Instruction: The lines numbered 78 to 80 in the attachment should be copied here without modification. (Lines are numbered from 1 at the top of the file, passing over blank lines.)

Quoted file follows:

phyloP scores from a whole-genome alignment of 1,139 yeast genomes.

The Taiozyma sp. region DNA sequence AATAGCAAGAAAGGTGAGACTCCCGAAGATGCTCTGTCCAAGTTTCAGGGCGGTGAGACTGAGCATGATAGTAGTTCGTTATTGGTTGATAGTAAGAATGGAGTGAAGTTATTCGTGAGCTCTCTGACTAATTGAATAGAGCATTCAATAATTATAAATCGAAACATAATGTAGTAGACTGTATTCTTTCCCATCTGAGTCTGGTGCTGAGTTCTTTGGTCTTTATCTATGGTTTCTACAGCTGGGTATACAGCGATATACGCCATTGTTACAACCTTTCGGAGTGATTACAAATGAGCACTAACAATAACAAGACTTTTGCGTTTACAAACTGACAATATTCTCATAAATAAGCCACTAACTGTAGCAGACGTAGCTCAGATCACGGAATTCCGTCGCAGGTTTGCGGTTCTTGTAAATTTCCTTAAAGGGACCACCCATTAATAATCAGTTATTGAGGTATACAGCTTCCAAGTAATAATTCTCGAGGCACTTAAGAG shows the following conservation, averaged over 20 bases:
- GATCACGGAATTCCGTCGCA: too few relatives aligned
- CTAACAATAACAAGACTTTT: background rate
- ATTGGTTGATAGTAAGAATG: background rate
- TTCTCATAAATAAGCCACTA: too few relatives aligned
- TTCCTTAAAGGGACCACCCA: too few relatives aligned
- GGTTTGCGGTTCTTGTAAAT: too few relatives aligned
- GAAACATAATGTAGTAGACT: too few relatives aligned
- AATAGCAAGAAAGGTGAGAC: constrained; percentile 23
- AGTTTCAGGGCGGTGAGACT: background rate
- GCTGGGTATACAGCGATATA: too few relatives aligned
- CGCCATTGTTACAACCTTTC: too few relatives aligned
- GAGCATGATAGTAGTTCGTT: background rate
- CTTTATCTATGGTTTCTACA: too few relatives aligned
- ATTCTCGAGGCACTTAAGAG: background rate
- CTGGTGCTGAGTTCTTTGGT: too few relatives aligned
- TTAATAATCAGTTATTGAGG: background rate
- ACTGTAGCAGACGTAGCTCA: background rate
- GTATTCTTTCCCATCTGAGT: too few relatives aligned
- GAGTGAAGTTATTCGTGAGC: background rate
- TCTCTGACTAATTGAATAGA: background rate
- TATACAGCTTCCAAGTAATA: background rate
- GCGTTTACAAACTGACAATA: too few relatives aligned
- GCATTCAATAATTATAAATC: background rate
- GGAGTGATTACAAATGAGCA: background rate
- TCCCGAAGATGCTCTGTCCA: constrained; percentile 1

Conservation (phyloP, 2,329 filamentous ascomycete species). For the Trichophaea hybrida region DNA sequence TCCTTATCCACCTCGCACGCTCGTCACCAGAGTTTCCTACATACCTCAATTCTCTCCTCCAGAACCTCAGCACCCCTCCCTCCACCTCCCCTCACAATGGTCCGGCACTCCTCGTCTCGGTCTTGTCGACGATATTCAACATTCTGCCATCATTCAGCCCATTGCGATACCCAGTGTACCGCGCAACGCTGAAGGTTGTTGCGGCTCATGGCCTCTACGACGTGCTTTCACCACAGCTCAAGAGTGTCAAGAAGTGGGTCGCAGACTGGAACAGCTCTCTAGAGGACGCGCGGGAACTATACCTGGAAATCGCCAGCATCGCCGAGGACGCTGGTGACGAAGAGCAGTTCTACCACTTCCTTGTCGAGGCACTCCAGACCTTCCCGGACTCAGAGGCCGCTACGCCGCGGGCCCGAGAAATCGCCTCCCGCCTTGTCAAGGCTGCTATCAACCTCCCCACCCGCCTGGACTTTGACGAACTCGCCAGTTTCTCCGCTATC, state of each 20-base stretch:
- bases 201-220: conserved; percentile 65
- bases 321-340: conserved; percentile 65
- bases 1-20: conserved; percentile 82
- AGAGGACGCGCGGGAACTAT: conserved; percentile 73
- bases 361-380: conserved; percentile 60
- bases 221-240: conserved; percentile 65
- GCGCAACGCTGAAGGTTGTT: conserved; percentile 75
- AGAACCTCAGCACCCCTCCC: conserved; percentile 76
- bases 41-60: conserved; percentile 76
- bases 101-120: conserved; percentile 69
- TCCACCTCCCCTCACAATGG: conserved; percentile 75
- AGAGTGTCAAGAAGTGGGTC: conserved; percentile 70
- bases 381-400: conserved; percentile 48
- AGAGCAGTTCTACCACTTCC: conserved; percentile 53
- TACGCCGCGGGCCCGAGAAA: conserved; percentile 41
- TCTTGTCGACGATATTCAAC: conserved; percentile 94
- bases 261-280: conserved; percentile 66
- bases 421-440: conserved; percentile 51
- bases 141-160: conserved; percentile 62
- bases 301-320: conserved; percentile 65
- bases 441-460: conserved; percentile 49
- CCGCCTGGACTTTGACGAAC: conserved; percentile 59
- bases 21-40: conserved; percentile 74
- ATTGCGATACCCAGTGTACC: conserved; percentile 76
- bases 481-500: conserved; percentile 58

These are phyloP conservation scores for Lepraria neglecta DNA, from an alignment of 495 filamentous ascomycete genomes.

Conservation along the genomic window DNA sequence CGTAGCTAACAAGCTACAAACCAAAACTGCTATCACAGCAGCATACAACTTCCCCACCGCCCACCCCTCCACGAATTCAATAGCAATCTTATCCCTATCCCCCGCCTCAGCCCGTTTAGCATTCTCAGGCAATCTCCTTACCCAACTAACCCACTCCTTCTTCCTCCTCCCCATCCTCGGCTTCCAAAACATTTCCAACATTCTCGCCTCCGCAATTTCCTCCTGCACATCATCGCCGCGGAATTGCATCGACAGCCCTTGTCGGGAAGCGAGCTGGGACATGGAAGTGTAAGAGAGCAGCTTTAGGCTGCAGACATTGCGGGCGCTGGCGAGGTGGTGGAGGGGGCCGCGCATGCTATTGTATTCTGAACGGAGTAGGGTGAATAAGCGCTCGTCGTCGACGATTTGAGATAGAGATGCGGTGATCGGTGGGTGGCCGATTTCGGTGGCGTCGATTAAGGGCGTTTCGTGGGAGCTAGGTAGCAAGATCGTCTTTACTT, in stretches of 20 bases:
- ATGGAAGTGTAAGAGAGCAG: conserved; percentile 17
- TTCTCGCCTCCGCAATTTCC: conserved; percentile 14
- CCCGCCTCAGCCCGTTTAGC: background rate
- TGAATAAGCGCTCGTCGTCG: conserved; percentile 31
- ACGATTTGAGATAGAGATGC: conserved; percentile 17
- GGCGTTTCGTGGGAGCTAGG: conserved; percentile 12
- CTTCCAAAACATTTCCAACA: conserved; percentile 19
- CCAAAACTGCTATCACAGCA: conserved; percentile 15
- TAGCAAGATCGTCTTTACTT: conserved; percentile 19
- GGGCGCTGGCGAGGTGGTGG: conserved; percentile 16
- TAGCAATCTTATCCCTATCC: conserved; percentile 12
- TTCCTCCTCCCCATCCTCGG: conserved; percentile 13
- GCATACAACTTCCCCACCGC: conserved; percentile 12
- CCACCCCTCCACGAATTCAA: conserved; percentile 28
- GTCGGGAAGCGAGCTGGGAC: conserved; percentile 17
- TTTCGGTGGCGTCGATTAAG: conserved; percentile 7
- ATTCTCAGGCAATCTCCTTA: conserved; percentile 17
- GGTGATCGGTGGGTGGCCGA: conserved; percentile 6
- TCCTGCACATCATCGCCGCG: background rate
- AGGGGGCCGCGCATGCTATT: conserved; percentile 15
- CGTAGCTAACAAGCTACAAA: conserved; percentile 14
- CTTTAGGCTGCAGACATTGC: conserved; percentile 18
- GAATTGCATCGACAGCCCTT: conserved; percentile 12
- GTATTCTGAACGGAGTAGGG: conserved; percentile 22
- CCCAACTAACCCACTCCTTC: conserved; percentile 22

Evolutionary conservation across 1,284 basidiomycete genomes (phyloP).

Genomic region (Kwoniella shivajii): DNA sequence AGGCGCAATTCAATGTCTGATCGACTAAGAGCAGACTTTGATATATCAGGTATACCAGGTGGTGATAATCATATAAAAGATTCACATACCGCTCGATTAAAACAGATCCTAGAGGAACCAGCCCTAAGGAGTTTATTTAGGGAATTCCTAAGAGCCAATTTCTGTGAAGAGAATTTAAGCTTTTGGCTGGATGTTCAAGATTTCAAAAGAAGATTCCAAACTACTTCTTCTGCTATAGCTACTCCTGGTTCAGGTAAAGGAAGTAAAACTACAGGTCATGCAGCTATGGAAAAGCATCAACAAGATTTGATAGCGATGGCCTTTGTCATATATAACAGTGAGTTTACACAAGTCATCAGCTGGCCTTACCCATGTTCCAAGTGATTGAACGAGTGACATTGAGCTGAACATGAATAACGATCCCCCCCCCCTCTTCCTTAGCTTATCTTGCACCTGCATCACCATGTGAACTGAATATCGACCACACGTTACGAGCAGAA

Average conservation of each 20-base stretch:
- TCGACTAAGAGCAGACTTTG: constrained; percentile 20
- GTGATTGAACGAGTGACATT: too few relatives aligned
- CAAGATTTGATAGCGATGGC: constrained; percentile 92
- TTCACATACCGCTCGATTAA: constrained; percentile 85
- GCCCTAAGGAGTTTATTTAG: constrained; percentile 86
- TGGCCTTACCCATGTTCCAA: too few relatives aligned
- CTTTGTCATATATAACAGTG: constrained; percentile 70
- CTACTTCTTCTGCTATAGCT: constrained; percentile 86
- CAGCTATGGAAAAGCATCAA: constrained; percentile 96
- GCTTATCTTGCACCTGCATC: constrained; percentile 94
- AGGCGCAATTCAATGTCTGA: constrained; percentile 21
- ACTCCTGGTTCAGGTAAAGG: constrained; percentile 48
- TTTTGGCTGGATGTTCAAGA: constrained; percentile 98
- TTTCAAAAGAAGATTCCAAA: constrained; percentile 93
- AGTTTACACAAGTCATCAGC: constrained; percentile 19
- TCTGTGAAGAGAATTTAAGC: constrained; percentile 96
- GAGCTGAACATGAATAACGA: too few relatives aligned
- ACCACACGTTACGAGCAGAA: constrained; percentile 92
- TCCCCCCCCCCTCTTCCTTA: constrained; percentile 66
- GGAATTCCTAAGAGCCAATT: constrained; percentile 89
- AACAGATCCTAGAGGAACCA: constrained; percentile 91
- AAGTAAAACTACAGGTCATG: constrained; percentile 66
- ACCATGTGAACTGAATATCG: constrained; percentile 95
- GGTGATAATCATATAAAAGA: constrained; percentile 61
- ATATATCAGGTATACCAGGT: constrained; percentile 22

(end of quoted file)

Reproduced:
- GAATTGCATCGACAGCCCTT: conserved; percentile 12
- GTATTCTGAACGGAGTAGGG: conserved; percentile 22
- CCCAACTAACCCACTCCTTC: conserved; percentile 22